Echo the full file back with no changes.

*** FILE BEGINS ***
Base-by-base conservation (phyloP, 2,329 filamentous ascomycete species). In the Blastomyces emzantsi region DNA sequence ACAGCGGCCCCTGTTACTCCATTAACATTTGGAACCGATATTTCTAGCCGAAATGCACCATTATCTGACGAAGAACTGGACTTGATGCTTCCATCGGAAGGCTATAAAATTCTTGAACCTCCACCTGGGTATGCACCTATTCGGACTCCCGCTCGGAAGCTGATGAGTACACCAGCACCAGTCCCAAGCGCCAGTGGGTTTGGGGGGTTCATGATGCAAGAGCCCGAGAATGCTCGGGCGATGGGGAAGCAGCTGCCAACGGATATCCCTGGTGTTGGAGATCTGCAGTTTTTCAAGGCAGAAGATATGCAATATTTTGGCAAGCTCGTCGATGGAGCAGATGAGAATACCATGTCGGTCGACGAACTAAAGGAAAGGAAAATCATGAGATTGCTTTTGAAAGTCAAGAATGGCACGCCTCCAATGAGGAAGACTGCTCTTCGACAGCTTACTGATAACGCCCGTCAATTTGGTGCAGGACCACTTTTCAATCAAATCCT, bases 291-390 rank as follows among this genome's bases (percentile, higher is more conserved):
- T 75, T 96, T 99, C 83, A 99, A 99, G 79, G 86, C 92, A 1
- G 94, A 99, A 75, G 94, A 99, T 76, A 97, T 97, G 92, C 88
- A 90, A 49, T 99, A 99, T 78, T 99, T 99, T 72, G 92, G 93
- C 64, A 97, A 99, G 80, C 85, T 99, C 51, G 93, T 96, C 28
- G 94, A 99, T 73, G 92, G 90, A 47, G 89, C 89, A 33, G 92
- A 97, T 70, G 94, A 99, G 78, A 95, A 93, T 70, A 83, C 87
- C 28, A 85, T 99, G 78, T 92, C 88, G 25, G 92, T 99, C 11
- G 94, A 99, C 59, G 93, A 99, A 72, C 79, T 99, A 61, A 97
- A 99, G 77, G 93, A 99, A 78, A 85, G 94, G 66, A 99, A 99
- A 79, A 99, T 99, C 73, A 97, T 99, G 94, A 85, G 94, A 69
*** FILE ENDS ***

Base-by-base conservation (phyloP, 2,329 filamentous ascomycete species). In the Blastomyces emzantsi region DNA sequence ACAGCGGCCCCTGTTACTCCATTAACATTTGGAACCGATATTTCTAGCCGAAATGCACCATTATCTGACGAAGAACTGGACTTGATGCTTCCATCGGAAGGCTATAAAATTCTTGAACCTCCACCTGGGTATGCACCTATTCGGACTCCCGCTCGGAAGCTGATGAGTACACCAGCACCAGTCCCAAGCGCCAGTGGGTTTGGGGGGTTCATGATGCAAGAGCCCGAGAATGCTCGGGCGATGGGGAAGCAGCTGCCAACGGATATCCCTGGTGTTGGAGATCTGCAGTTTTTCAAGGCAGAAGATATGCAATATTTTGGCAAGCTCGTCGATGGAGCAGATGAGAATACCATGTCGGTCGACGAACTAAAGGAAAGGAAAATCATGAGATTGCTTTTGAAAGTCAAGAATGGCACGCCTCCAATGAGGAAGACTGCTCTTCGACAGCTTACTGATAACGCCCGTCAATTTGGTGCAGGACCACTTTTCAATCAAATCCT, bases 291-390 rank as follows among this genome's bases (percentile, higher is more conserved):
- T 75, T 96, T 99, C 83, A 99, A 99, G 79, G 86, C 92, A 1
- G 94, A 99, A 75, G 94, A 99, T 76, A 97, T 97, G 92, C 88
- A 90, A 49, T 99, A 99, T 78, T 99, T 99, T 72, G 92, G 93
- C 64, A 97, A 99, G 80, C 85, T 99, C 51, G 93, T 96, C 28
- G 94, A 99, T 73, G 92, G 90, A 47, G 89, C 89, A 33, G 92
- A 97, T 70, G 94, A 99, G 78, A 95, A 93, T 70, A 83, C 87
- C 28, A 85, T 99, G 78, T 92, C 88, G 25, G 92, T 99, C 11
- G 94, A 99, C 59, G 93, A 99, A 72, C 79, T 99, A 61, A 97
- A 99, G 77, G 93, A 99, A 78, A 85, G 94, G 66, A 99, A 99
- A 79, A 99, T 99, C 73, A 97, T 99, G 94, A 85, G 94, A 69